Saturday, December 10, 2016

Herpes from a Virtual Reality Headset?

After I completed my undergraduate degrees at North Dakota State University, I was interested in an MPH in global health type stuff. After being accepted to the University of Pittsburgh Graduate School of Public Health, I took a bit of a detour and did my MS in a lab that primarily looked at the link between herpes virus and cancer.

Pittsburgh, is where I learned to love herpes. And we all know, that herpes love lasts forever.

There are many ways we have learned you can get herpes, various styles or methods of sexual intercourse being the main way, but for other types of herpes virus (Epstein-Barr) it is often vertical transmission or normal close human-human contact.

Now, there seems to be a new way to spread herpes simplex and it is related to a new technology.

Ask me questions using the comments section below!

Recently, a panic went through the virtual reality (VR) community about an ocular herpes outbreak due to a shared VR headset at a technology convention. There is no confirmation of this in any public health reports, but the possibility is real.

Herpes is quite contagious, as are other possible infections (bacterial in nature as well) that could cause pink-eye or conjunctivitis. 

Now, the odds of this happening are quite slim. But, I think it is a legitimate concern, enough so that it might not be a terrible idea to have an alcohol disinfectant spray or pad if you plan on using these devices after a large number of people at a convention.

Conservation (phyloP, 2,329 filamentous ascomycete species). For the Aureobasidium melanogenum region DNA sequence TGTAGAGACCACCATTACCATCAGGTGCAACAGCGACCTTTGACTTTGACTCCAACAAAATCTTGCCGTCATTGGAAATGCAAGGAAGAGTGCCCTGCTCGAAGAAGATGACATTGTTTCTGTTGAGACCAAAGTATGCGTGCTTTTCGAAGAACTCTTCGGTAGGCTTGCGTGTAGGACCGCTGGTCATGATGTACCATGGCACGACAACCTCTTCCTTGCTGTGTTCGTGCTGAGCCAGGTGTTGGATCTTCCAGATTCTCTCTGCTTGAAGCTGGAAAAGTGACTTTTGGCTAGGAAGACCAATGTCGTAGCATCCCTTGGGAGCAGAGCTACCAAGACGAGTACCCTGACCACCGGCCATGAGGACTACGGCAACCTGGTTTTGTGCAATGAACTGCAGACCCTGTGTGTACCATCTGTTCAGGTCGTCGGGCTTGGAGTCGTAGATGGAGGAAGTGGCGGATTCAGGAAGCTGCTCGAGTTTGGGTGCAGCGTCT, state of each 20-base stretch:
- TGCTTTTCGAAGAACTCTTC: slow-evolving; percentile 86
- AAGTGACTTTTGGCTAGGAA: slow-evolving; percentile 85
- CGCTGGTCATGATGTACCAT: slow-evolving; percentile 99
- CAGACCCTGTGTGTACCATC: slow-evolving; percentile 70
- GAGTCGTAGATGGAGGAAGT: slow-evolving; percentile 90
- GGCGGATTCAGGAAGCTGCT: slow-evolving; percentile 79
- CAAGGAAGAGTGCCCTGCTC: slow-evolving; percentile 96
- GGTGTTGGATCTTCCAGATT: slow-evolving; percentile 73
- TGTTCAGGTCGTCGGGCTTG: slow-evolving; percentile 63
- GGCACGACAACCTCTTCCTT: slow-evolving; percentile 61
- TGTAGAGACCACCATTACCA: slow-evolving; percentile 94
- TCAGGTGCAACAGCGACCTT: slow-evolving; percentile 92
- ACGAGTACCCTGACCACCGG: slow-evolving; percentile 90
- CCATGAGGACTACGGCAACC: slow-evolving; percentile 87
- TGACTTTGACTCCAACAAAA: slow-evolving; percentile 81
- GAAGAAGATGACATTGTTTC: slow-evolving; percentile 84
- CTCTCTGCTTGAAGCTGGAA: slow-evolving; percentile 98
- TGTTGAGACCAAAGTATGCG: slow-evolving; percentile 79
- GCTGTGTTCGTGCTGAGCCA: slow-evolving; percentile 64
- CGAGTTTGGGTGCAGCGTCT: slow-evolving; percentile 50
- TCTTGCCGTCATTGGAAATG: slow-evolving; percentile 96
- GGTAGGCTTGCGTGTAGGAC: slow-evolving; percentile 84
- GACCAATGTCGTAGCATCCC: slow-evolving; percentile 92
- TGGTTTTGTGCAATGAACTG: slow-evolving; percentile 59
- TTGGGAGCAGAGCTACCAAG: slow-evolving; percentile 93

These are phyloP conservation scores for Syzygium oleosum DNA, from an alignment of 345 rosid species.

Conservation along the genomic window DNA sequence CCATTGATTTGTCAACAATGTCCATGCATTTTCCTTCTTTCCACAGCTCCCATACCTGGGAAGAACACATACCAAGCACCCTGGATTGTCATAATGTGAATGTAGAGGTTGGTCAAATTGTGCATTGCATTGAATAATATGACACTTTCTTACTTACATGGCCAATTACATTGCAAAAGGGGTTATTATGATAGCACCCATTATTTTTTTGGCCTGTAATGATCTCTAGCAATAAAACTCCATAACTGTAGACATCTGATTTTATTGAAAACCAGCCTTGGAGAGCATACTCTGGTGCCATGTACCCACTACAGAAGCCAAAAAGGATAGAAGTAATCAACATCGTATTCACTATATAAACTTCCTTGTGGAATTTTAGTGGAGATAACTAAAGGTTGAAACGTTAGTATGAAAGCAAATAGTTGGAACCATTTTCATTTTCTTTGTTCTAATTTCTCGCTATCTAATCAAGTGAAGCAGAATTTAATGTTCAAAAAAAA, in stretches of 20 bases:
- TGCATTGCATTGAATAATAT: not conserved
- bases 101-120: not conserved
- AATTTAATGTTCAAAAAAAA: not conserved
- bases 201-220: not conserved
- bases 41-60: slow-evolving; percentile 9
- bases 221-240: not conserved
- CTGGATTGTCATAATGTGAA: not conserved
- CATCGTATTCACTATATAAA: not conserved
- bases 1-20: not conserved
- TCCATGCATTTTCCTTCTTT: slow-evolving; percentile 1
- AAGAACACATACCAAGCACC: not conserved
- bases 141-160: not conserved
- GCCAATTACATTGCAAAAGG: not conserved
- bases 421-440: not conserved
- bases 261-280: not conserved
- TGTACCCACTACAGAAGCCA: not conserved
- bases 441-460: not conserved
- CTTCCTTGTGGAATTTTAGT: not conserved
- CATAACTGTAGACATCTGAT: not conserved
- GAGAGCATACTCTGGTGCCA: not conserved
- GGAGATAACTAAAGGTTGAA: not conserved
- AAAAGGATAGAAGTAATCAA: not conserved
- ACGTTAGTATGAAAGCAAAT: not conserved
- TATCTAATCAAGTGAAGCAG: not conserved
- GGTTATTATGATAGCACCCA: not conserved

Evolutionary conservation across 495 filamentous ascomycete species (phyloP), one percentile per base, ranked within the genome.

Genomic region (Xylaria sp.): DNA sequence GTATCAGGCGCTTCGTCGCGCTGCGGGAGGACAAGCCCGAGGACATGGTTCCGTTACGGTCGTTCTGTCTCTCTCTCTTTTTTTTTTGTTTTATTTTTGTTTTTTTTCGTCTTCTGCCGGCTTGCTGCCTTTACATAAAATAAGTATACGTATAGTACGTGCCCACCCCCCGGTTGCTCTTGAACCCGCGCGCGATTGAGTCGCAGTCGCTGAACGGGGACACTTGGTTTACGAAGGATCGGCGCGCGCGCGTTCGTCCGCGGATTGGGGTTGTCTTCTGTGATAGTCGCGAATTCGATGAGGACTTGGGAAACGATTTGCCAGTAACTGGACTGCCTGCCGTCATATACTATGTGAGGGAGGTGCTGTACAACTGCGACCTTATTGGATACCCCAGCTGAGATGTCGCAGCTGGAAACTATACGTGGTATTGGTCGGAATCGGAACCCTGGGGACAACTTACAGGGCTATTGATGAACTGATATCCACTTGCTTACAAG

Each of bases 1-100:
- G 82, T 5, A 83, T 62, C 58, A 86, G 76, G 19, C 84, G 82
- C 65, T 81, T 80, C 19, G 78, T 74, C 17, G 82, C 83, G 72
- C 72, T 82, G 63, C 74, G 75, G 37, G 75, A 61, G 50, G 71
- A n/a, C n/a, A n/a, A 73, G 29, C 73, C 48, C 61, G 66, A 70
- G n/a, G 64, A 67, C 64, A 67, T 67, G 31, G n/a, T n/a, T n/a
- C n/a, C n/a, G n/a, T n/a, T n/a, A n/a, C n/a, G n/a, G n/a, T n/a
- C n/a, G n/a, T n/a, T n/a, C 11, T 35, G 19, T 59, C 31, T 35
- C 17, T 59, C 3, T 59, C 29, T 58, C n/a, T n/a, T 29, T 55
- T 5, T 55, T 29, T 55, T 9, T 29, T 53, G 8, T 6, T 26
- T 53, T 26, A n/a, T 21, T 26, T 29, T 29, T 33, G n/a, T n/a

Reports like this are always interesting to me. The way that bacteria and viruses spread (herpes is a virus) is and always will be important, but the way that technology aids in their transmission is also extremely useful. I doubt a lot of design people think about how their products will aid the spread of disease, it just isn't something that most people consider. 

VR headsets are another in the long line of developments. Razor blades for shaving, tattooing, etc. all have been inventions that inadvertently can spread disease.

However, as with most everything, someone is already doing work on this subject. Curtis Brandt at UW-Madison is an expert in ocular herpes. The Brandt lab was one I was interested in doing my PhD at. However, fate took me elsewhere.

  • I have a PhD in Microbiology and Immunology, and I am currently a Principal Scientist.
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